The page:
March 2006

Shostakovich: A Centenary Celebration
Presented by Art of Time Ensemble
March 24 & 25, 2006Harbourfront Centre TheatreToronto

by Joyce Corbett with photo of Andrew Burashko by Roger Humbert

The only light in the theatre falls on two guitarists seated in the side balcony overhanging the stage. A classical duet, exquisitely executed, captivates the audience sitting in the dark below.

After the applause, Ross Petty assures us that yes, we are in the right place and yes, this is the music of Dmitri Shostakovich (this duet was not on our printed programs). Eloquently, he reads the words of artistic director and pianist Andrew Burashko, informing us that this evening’s program was created to present us with a fuller view of Shostakovich — the man and his music. The guitar duet we had just heard was part of Shostakovich’s opus 97 written for the 1955 film, The Gadfly. Already uncharacteristic by the sole fact of being for guitar, this duet was also free of the dark sounds we usually associate with Shostakovich. But, as this program showed, Shostakovich was not the one-dimensional figure we tend to see him as. A letter he wrote in 1943 shows us an optimistic man. A year later, another letter conveys bleak despair. This darker vein is at the core of Shostakovich’s best music but, although he witnessed and endured incredible suffering and frustration, he was not without a sense of humour, nor always without hope.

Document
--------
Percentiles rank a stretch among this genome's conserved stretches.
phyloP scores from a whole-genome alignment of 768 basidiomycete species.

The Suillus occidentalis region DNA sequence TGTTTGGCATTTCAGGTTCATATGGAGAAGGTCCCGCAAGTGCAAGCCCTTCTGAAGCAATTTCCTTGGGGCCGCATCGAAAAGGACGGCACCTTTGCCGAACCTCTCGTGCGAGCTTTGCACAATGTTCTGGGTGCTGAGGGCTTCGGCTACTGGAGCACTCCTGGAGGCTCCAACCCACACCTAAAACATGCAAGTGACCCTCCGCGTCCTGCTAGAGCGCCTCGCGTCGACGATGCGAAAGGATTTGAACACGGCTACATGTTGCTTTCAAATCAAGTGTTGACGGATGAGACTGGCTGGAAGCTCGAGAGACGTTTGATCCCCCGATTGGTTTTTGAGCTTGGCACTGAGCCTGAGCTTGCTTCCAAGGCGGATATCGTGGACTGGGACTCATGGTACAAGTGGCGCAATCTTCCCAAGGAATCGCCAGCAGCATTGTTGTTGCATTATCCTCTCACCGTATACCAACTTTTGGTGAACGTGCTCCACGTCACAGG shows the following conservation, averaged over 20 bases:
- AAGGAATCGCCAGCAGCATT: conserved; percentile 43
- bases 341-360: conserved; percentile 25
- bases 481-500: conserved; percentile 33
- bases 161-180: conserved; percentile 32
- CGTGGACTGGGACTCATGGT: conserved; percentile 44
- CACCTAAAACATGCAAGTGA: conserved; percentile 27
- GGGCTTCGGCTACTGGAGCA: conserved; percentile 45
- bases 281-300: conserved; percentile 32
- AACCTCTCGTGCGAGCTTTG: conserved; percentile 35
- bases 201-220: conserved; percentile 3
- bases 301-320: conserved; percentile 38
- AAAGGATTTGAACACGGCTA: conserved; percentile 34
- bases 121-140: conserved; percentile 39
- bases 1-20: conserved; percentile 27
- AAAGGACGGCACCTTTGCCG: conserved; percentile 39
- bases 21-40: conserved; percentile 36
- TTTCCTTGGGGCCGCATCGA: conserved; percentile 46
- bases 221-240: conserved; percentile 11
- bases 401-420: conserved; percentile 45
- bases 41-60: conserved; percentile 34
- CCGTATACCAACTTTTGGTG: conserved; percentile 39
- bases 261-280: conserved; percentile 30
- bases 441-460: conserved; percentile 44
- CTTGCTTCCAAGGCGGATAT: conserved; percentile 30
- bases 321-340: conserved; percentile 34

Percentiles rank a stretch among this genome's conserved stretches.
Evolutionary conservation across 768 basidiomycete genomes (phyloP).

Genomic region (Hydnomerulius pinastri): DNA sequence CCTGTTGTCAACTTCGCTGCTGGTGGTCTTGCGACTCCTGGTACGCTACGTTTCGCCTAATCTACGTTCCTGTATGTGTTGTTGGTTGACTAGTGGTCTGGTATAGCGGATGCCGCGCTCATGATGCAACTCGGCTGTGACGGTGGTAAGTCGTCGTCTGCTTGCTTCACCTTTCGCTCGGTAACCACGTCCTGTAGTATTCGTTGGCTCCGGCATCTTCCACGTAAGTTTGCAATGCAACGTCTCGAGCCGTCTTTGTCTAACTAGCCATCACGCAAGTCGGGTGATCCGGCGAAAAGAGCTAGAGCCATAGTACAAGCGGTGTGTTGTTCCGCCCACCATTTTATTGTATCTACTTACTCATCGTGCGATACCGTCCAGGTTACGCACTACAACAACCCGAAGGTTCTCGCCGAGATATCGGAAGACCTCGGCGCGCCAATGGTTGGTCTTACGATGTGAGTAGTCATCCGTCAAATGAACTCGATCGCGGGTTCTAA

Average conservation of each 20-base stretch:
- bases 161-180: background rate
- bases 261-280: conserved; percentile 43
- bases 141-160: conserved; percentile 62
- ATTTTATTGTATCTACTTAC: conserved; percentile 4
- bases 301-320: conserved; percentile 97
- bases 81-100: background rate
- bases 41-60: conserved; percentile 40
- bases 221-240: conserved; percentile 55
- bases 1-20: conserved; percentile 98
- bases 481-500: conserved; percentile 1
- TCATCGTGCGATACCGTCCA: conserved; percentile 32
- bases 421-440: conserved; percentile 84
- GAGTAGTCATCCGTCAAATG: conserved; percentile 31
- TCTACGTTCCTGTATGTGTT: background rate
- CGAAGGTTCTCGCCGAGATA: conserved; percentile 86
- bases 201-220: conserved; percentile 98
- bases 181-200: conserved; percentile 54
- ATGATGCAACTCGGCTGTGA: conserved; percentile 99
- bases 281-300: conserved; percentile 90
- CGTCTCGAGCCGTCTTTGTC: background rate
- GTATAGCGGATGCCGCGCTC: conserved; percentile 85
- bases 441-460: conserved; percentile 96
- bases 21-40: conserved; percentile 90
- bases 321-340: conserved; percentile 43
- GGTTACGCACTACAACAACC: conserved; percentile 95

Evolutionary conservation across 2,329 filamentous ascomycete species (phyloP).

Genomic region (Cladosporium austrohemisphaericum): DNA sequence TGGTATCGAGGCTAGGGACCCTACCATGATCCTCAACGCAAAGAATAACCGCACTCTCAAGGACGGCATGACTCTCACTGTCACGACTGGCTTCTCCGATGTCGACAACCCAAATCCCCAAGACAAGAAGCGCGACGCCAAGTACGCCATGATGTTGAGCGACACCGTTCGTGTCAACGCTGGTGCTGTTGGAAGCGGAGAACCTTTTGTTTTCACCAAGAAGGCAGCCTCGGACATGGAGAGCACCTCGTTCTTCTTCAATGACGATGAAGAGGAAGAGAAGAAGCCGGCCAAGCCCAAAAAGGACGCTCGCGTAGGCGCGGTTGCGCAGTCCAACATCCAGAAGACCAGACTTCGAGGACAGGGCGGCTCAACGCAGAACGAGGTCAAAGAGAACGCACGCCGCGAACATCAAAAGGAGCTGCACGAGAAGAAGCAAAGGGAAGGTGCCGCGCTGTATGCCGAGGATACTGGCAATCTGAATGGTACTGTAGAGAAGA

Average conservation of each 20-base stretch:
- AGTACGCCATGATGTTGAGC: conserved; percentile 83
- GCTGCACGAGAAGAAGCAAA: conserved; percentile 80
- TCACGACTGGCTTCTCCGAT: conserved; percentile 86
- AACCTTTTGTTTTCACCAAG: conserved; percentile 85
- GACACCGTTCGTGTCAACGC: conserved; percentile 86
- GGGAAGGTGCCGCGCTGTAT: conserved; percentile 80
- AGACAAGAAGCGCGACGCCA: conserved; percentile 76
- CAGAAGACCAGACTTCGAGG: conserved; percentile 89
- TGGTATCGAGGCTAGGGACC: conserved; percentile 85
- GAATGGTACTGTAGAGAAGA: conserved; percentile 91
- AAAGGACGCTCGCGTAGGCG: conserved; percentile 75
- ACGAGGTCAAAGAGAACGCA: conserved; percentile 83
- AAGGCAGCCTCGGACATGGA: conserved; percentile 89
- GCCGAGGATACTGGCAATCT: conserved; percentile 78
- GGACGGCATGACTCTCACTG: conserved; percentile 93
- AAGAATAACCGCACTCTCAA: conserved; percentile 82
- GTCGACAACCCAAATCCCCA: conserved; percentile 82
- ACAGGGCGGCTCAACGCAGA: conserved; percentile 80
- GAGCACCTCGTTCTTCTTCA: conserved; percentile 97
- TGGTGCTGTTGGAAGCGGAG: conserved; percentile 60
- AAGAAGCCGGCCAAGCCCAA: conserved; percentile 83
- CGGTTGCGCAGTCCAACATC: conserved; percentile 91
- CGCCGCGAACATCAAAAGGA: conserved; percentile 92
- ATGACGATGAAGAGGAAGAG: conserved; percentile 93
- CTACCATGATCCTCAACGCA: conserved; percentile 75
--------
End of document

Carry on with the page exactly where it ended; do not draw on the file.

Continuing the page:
Dmitri Shostakovich
The next piece on the program was one of Shostakovich’s best-known works, the String Quartet No. 8 in C minor, opus 110. Dark indeed, it was essential to the program, a kind of compact musical autobiography. It was written in 1960 which was also the year he joined the Communist party. There is some controversy about his reasons for doing so and Andrew Burashko’s introduction left the question open. In any case, it seems that Shostakovich was particularly despondent, even suicidal, at the time. About this work, he has been quoted as saying “I started thinking that if some day I die, nobody is likely to write a work in memory of me, so I had better write one myself.” According to the score, it was dedicated to the victims of fascism and war.

Solo, the cello opens the quartet no. 8 with Shostakovich’s signature DSCH motif, the notes D, E flat, C and B which correspond to the composer’s initials in German notation. This motif recurs throughout the slow and tragic first movement. It also forms the basis of the third, one of only two fast movements in this quartet of five. Quotes from and references to Shostakovich’s earlier works also appear throughout the first four movements of the quartet no. 8, including a piece of a Jewish melody he used in his Piano Trio no. 2 that we would hear later in this evening’s program. A few seconds into the fifth movement, the DSCH returns. In C minor, this is a dramatic quartet that seems to inject one with a viral neurosis, the DSCH theme continues to pop up and circle around in your head long after the music is gone.